Email security risks and how to safeguard your email and network.

Many people do not fully realize that email is not a private form of communication. Personal or company information is always vulnerable because emails messages contain information valuable to hackers and inboxes provide a potential entryway in corporate IT networks. Once a hacker has access to an email account, they may be able to find your credit card information or transfer money from your bank accounts — and even steal your identity. For companies, an email breach can expose their networks to information theft, malware, and other harms.

The financial consequences of an email breach can be huge, resulting in compromised accounts and data, user downtime, remediation costs, loss of customers, and legal fees. Depending on the type of business, hackers can steal information ranging from customer data and sales figures to banking, insurance, and medical data.

Let’s take a look at email security risks and how to protect your email account or IT network.

Types of email threats

There are two major types of email threats from hackers: hazards sent to inboxes and attempts to intercept your messages while in transit.

Hackers often use emails as a way to deliver malware or to seize an organization’s or individual’s sensitive information. When employees read a hacker’s email and open an attachment, they open up their organization’s network to a possible attack. Email threats include:

  • Viruses, spyware, Trojan horses, worms, and malware.
  • Phishing: This is the use of deceptive email messages to trick users into responding to an email to download malware or disclose sensitive information, such as account numbers and user names and passwords, or perform actions that cause data or financial losses.
  • Spearfishing: This is a type of phishing that targets specific individuals. Hackers research victims and craft individualized messages to increase the odds that recipients will open the email and an attachment.
  • Ransomware: This type of malware prevents authorized users from accessing some or all of their IT network, often by locking or encrypting user files. The hackers then demand a ransom in exchange for the decryption key.

Cybercrimes are not the only threats involved with email. Employees and other authorized users can unintentionally send sensitive information via email, exposing the organization to potential monetary losses, reputational loss, or legal action.

Hackers also target emails that are in transit. Most emails are sent over external networks beyond the reach of an organization’s security measures. The content of emails sent over untrusted networks can be read, copied, and modified at any point along.

Information that shouldn’t be sent via email

It may seem obvious, but there are many types of information that people should not include in work or personal emails:

  • Credit card details, particularly the expiration date and CCV number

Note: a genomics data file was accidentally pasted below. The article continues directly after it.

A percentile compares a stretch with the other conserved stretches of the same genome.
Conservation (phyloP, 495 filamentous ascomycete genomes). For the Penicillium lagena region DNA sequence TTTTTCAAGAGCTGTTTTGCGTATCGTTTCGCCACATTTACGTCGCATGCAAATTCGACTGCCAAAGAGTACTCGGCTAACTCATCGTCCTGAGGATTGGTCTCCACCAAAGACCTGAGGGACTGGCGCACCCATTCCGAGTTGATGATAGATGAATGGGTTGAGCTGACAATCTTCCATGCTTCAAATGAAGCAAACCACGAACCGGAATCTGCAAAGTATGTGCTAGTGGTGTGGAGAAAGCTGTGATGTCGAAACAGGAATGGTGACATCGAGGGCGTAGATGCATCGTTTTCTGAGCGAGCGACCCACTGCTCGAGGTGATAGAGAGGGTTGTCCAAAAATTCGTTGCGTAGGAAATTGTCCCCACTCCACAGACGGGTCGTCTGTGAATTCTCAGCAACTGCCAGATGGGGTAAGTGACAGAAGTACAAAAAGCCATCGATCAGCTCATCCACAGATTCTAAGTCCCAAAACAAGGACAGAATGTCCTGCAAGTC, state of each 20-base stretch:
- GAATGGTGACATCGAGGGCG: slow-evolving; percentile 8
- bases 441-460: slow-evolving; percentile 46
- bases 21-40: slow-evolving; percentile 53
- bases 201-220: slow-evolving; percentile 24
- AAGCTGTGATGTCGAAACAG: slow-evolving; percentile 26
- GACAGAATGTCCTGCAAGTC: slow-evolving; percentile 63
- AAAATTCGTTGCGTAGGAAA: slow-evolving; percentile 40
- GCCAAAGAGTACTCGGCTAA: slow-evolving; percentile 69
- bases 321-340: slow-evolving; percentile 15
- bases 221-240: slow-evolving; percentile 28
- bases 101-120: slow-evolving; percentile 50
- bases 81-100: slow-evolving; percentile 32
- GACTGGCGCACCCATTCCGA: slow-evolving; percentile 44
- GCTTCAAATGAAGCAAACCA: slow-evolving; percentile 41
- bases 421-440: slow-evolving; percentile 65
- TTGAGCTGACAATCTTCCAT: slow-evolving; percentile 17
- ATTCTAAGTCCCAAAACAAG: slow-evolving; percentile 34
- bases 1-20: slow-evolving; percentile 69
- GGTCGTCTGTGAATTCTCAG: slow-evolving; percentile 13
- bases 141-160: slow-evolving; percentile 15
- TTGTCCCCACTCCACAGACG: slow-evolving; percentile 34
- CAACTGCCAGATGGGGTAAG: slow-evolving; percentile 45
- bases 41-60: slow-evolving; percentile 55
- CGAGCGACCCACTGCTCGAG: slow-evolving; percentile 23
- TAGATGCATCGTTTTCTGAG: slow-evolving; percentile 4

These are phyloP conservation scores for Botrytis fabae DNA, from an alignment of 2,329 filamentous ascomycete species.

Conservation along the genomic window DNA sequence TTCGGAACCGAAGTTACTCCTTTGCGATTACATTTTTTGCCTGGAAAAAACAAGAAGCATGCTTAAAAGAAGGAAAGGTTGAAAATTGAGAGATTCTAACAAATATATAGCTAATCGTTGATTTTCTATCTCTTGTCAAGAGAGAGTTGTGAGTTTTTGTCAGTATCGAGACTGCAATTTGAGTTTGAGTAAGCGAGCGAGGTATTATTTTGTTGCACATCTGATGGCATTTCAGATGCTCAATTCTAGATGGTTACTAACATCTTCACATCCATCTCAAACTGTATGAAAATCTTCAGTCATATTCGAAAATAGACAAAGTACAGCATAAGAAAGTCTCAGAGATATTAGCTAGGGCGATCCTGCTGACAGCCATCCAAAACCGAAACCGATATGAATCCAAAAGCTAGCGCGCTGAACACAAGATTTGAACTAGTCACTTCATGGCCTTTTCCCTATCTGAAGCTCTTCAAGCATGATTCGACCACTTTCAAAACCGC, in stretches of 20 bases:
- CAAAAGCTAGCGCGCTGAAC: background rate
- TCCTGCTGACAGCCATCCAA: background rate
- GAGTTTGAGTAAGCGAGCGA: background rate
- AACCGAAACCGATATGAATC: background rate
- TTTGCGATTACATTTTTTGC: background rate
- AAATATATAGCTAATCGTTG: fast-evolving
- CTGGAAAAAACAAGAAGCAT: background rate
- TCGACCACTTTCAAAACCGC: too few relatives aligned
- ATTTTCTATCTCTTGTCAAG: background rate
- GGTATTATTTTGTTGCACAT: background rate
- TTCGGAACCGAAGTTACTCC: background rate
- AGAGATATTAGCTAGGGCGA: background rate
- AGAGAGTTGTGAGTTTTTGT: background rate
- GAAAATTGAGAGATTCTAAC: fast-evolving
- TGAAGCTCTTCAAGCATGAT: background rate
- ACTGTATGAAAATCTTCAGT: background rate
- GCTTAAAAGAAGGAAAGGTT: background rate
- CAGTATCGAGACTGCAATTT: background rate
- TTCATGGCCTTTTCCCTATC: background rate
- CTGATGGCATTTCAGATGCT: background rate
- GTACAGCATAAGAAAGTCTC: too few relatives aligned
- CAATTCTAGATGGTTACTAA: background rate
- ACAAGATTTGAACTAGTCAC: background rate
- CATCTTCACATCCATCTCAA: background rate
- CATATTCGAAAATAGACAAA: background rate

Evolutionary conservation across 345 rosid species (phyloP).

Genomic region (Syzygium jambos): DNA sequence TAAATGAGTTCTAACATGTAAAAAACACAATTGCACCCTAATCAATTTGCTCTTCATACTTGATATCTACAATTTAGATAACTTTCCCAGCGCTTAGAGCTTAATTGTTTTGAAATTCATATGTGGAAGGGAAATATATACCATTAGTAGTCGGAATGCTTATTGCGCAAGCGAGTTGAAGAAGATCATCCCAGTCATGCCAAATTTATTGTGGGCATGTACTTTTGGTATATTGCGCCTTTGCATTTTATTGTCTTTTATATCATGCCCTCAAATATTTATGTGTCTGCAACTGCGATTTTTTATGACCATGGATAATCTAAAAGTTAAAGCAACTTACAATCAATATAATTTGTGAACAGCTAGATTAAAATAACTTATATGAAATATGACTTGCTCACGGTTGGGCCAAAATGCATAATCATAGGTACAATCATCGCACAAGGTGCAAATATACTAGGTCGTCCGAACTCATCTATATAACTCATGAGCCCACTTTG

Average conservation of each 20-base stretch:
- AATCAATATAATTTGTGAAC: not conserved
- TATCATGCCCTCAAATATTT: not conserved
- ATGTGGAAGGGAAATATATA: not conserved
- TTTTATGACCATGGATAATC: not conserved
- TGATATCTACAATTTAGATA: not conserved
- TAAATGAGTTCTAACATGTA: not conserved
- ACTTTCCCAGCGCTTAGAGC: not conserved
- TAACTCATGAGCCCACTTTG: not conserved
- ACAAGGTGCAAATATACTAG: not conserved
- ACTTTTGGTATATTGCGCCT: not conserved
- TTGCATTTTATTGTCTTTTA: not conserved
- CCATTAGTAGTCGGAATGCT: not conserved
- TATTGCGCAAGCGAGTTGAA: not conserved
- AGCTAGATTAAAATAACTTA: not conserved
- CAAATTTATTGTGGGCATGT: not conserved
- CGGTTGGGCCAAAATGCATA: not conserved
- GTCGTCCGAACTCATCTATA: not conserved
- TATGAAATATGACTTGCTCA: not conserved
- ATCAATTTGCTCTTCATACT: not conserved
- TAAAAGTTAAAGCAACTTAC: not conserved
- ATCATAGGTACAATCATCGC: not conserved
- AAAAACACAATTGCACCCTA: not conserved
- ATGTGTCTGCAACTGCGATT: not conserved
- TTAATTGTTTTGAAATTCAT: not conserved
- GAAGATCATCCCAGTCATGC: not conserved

• Social security numbers
  • Social security numbers, birth dates, and other personal information.
  • Account numbers and PINs
  • User names and passwords

You should pass along this information only by phone (by voice, not text) or online via secured networks.

In the workplace, employees need to be vigilant not to divulge computer log-ins and passwords. Hackers target these authorized credentials to gain access to the organization’s network and get the information they need. Email security also has a compliance aspect. For example, healthcare providers are required by law to safeguard patient information, so transmitting patient information via email may constitute a HIPAA violation.

Security safeguards

Every day, hackers successfully gain access to corporate or individual emails and email accounts. Armed with access to an email account, they can reset passwords on banking and e-commerce sites or further infiltrate an organization’s IT network.

Fortunately, you can take steps to protect your email accounts and emails in transit.

  • Use management controls: Organizations should implement security processes and procedures to lower the risk of email hacks. For example, security awareness training can help employees identify and report suspicious emails.
  • Make sure your mail server is secure: Reduce or eliminate vulnerabilities by configuring user authentication and access, protecting log files, upgrading server software, downloading all security patches, and periodically testing mail server application security.
  • Make sure your mail client is secure: Disable automatic opening of messages, patch and upgrade mail client applications, and enable antivirus, antispam, and anti-phishing features.
  • Make sure email transmissions are secure: Encrypt user authentication sessions and, if desired, encrypt messages. Adopt a digital rights management system to prevent unauthorized access to sensitive information.

Individuals can take these two simple steps to help protect their emails:

  • Use a password manager to change all of your online passwords to make them strong and unique for each account.
  • Use email providers that offer two-factor authentication security.

For added protection

If you want additional protection against hackers, your organization can adopt a transport layer security (TLS) solution. It will encrypt emails and data transfers, providing end-to-end security of data sent between applications over the internet.

You have invested a lot in your IT infrastructure. To ensure its performance, reliability, and security, a network solutions provider can provide a qualified team to protect your network and data. Contact us today to learn more about our managed IT security services.

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